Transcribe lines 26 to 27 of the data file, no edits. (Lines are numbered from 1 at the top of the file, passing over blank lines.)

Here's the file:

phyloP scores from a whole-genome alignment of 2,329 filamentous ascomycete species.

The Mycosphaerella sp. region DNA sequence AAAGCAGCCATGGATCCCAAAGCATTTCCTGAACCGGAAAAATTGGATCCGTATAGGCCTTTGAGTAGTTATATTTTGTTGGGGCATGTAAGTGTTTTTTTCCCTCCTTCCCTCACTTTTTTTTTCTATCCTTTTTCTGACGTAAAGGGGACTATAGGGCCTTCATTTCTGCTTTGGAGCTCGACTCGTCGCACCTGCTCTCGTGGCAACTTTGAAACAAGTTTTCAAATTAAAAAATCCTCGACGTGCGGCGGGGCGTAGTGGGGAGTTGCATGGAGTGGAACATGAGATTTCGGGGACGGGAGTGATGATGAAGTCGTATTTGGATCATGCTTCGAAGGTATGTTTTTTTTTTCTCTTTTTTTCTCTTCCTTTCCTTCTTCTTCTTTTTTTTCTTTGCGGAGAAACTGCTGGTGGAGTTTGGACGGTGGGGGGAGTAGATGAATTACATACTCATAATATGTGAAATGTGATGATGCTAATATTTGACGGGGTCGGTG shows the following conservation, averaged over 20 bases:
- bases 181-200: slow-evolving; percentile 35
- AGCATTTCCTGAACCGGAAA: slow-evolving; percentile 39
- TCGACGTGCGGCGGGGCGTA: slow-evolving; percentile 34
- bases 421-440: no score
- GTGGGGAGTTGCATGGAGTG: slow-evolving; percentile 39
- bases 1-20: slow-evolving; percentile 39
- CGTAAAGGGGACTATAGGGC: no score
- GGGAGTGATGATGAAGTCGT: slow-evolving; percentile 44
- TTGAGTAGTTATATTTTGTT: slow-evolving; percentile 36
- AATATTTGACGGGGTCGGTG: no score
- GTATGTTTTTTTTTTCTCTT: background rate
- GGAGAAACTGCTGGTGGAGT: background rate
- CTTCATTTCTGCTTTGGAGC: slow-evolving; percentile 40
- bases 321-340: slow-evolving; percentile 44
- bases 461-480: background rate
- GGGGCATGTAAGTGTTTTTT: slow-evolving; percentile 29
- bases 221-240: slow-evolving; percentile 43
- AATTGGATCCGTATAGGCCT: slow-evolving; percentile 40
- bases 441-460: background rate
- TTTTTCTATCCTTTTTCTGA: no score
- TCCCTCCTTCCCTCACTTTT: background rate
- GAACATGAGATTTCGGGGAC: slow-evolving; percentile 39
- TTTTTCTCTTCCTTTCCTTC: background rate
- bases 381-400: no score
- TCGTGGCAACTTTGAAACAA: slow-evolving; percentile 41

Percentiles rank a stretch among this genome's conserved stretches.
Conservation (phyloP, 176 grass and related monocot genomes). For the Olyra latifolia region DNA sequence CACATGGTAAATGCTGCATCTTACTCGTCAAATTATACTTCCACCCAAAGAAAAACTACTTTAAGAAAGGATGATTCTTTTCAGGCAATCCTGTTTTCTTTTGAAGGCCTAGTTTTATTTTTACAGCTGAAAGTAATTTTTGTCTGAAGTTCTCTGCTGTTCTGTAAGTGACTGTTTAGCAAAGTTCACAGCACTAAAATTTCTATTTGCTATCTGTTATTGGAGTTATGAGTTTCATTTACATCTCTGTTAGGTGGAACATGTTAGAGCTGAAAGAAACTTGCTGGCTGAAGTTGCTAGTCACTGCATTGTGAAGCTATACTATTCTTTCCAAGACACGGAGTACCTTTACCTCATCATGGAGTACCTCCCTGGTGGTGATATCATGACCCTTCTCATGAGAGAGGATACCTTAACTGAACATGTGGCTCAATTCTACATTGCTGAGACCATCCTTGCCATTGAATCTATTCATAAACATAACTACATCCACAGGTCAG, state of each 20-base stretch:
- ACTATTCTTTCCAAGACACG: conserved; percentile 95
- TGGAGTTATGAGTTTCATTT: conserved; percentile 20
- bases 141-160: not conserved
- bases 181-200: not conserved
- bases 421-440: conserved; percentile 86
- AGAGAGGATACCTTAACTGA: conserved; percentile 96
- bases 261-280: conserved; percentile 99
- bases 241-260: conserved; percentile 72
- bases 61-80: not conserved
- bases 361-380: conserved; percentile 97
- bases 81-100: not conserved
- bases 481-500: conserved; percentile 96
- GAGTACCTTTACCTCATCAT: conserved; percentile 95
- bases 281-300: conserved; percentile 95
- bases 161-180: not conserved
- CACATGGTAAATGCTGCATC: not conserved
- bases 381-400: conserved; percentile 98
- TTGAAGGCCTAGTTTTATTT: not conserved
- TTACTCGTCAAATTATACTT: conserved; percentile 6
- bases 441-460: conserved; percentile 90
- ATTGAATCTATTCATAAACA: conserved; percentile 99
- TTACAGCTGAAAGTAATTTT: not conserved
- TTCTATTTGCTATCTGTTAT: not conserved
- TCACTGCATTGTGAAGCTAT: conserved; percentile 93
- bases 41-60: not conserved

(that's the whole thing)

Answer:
- bases 381-400: no score
- TCGTGGCAACTTTGAAACAA: slow-evolving; percentile 41